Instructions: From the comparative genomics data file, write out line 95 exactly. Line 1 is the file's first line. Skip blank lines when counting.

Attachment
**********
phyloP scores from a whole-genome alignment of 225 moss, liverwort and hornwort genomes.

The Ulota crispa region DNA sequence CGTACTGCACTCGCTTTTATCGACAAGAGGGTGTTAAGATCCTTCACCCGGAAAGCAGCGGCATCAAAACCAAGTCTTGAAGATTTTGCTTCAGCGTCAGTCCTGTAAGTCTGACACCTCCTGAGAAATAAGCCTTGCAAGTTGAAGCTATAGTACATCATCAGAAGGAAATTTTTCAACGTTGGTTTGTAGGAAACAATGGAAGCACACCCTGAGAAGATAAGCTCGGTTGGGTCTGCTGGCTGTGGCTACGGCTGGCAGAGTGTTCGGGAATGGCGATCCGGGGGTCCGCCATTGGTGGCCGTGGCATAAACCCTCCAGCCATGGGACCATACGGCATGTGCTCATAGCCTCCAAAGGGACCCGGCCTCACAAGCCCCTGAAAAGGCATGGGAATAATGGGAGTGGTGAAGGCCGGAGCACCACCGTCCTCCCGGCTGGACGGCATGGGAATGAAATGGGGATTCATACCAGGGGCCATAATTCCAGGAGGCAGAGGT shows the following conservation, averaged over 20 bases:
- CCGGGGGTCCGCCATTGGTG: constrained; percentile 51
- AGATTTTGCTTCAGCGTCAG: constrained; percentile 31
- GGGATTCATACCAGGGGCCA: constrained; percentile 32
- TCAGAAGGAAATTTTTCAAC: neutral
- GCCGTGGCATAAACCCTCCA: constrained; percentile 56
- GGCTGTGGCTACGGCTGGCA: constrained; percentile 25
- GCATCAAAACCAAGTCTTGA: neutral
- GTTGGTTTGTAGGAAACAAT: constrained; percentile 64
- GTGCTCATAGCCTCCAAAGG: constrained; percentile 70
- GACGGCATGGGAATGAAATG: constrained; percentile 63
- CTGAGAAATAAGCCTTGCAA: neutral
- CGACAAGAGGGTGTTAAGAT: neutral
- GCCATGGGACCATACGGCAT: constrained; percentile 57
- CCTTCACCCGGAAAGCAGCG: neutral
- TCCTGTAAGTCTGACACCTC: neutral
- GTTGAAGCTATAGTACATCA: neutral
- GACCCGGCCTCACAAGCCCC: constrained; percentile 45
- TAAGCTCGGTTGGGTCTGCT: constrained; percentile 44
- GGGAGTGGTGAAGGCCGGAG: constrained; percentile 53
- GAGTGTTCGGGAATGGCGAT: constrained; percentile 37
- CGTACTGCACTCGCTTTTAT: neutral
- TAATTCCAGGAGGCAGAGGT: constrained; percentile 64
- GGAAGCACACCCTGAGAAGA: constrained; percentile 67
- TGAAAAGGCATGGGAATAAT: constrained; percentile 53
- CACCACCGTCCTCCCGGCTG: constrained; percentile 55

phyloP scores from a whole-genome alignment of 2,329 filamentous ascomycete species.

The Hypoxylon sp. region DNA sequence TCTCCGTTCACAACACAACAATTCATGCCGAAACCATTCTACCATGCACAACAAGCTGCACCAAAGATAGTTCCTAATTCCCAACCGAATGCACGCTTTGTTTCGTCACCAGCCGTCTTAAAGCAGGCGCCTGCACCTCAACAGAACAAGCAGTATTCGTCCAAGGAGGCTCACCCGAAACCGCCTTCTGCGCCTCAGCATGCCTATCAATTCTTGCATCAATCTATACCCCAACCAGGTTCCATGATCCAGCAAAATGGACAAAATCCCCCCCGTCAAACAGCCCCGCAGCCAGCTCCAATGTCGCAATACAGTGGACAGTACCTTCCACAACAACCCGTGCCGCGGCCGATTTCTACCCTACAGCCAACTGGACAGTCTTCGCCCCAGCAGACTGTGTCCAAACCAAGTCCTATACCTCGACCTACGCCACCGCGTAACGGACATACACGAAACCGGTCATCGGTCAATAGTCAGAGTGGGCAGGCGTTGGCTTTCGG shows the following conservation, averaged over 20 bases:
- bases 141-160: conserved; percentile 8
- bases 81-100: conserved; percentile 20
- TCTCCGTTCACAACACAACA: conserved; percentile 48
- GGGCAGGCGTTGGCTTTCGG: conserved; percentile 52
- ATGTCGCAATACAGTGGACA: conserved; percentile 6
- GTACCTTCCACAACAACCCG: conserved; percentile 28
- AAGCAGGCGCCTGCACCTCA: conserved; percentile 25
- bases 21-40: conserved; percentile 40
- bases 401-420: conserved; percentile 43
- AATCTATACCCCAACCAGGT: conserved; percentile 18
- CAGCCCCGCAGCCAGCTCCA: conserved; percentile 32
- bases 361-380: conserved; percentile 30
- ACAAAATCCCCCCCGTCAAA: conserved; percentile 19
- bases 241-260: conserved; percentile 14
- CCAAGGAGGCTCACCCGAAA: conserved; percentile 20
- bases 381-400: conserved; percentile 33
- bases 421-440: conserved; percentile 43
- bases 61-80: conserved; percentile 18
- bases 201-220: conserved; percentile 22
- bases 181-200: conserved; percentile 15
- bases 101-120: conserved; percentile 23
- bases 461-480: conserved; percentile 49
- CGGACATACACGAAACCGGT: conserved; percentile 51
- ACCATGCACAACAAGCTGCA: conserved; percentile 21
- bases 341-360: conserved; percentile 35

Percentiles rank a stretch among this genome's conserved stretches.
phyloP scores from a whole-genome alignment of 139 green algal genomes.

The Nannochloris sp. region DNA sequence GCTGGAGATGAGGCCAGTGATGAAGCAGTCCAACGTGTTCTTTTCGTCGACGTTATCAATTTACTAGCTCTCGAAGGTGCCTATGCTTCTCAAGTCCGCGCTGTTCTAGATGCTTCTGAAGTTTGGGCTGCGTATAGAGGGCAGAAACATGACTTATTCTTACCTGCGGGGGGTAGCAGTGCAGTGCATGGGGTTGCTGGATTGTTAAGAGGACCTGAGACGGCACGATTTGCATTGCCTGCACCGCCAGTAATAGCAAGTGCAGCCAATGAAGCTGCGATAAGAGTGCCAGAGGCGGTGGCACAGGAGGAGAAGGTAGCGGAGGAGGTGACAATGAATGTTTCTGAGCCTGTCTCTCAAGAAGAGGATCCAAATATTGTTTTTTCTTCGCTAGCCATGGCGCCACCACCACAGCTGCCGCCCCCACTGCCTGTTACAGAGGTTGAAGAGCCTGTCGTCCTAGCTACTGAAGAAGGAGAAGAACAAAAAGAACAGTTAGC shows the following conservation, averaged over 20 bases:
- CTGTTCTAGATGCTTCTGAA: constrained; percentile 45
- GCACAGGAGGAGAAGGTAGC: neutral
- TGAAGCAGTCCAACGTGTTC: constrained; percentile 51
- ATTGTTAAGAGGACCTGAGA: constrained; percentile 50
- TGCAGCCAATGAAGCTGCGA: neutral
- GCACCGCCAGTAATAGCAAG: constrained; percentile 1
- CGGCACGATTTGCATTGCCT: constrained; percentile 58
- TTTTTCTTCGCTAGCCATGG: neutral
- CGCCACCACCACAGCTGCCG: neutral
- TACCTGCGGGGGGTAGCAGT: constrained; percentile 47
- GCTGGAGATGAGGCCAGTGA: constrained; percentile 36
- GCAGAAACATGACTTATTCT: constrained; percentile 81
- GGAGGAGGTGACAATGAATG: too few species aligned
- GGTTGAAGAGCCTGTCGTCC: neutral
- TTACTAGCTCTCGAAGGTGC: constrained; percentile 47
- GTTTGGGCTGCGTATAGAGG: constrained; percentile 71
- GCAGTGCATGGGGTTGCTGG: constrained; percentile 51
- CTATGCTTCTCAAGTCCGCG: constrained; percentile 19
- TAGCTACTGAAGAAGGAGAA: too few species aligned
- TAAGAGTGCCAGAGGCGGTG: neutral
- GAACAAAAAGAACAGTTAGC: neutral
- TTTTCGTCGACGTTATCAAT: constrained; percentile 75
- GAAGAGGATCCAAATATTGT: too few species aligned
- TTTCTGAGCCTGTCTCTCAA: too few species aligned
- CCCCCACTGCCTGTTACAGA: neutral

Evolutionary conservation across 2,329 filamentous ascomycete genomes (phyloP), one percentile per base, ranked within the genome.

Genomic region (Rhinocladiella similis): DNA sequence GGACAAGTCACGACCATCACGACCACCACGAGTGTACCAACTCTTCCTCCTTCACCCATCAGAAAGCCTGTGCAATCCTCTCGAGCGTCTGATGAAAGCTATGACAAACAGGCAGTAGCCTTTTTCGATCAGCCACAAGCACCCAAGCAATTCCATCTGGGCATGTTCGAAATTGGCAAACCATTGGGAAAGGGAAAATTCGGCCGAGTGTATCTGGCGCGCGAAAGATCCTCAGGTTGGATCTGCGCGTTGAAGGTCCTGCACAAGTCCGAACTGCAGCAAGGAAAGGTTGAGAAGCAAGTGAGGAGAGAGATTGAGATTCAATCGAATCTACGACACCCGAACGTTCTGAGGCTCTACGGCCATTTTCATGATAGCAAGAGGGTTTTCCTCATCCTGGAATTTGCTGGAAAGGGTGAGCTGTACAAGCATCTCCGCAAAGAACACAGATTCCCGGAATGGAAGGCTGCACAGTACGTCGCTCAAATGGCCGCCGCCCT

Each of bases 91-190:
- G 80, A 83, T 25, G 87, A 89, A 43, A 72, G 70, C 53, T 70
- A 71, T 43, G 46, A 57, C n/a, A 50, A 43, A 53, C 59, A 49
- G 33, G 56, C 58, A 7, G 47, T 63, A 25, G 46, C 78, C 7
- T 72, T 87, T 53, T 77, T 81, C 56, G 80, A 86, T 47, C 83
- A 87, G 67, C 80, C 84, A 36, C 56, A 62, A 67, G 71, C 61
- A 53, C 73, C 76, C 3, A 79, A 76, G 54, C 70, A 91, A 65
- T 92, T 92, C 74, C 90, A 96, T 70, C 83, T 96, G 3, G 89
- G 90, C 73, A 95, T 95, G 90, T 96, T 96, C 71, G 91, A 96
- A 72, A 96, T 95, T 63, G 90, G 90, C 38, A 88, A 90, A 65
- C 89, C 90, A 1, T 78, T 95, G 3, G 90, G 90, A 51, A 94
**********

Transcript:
- C 89, C 90, A 1, T 78, T 95, G 3, G 90, G 90, A 51, A 94